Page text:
Each letter is 43 inches high and the total length of the sign is 72 feet. The sign is designed to look like neon lights, but uses LED for easier maintenance and less energy use. It was designed by 2 x 4 which also designed the signage for the Winspear Opera House, Wyly Theatre and Nasher Sculpture Center. McCarthy Construction, who built Moody Performance Hall, is the general contractor of the sign. Good Fulton Farrell is the architect of record. The sign was manufactured by ASI, with electrical work by JMEG. Another smaller sign will be installed later this year on the Ross Avenue side of the building.

Formerly Dallas City Performance Hall, the Dallas City Council voted in May to officially change the name to Moody Performance Hall in recognition of a generous $22 million gift to the arts in Dallas from The Moody Foundation. It is one of the largest gifts the Galveston-based foundation has made in the city of Dallas.

In addition to the $10 million endowment to establish the MFA, the Moody Foundation also made a $12 million gift to support the AT&T Performing Arts Center's Fulfilling the Vision capital campaign. The Moody Foundation accelerated that gift as well, fulling funding the $12 million.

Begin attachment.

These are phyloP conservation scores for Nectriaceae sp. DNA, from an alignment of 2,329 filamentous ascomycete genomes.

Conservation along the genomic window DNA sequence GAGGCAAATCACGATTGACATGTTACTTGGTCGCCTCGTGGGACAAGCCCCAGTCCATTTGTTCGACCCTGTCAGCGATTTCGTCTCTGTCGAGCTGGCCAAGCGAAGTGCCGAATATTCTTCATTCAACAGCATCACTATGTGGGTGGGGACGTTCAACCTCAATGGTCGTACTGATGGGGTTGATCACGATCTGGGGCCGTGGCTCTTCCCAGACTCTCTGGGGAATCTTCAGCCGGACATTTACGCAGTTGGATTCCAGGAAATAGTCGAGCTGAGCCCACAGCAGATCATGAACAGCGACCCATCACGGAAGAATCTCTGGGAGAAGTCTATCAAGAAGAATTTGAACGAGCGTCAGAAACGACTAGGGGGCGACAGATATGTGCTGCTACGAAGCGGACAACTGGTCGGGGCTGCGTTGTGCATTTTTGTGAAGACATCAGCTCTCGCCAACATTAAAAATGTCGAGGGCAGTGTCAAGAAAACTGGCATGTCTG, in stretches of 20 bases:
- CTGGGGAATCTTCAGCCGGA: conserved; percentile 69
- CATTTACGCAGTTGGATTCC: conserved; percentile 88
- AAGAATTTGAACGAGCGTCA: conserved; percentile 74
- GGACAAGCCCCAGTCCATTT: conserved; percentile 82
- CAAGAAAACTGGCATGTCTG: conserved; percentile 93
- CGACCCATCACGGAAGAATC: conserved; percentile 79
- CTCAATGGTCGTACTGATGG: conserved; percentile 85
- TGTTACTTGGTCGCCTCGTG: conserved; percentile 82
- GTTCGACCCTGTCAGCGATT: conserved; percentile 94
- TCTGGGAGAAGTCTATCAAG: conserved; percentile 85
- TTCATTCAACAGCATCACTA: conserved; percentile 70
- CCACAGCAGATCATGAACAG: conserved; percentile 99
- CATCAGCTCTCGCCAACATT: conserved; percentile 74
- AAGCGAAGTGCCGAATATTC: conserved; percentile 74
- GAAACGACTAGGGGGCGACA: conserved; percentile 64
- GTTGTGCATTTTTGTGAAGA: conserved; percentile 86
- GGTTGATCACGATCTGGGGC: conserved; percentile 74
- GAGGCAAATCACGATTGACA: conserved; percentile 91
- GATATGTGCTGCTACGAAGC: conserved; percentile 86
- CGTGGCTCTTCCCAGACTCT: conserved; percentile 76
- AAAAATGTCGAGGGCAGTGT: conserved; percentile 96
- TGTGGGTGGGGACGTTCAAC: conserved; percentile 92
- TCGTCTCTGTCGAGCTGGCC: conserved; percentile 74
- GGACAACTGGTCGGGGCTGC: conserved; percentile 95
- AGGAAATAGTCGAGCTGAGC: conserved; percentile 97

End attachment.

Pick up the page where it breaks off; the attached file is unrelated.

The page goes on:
"The generosity of the Moody Foundation and Moody family to the Center, the arts community, to Dallas and to Texas is just astounding," said Ms. Ellis-Kirk. "We are so thrilled to have the Moody name on this wonderful hall in the Dallas Arts District."

The former Dallas City Performance Hall opened in September 2012. It was the most recent performance venue to be built in the Dallas Arts District and was created to ensure performance space was available in the district for emerging and midsize performing arts groups. The 750-seat venue with its strong acoustics and intimate feel is used for dance, music, film, lectures, theatre and more. The spacious lobby can be used for performances or receptions. It also includes a small art exhibition space and a fused glass public art display in the lobby created by Dallas artist Octavio Medellin. The City's Office of Cultural Affairs operates, programs and maintains the venue.

The AT&T Performing Arts Center is a nonprofit foundation that operates and programs a 10-acre campus comprised of three premier performance venues and a park in downtown Dallas. Opening in October 2009, the Center has helped complete the 30-year vision of the Dallas Arts District.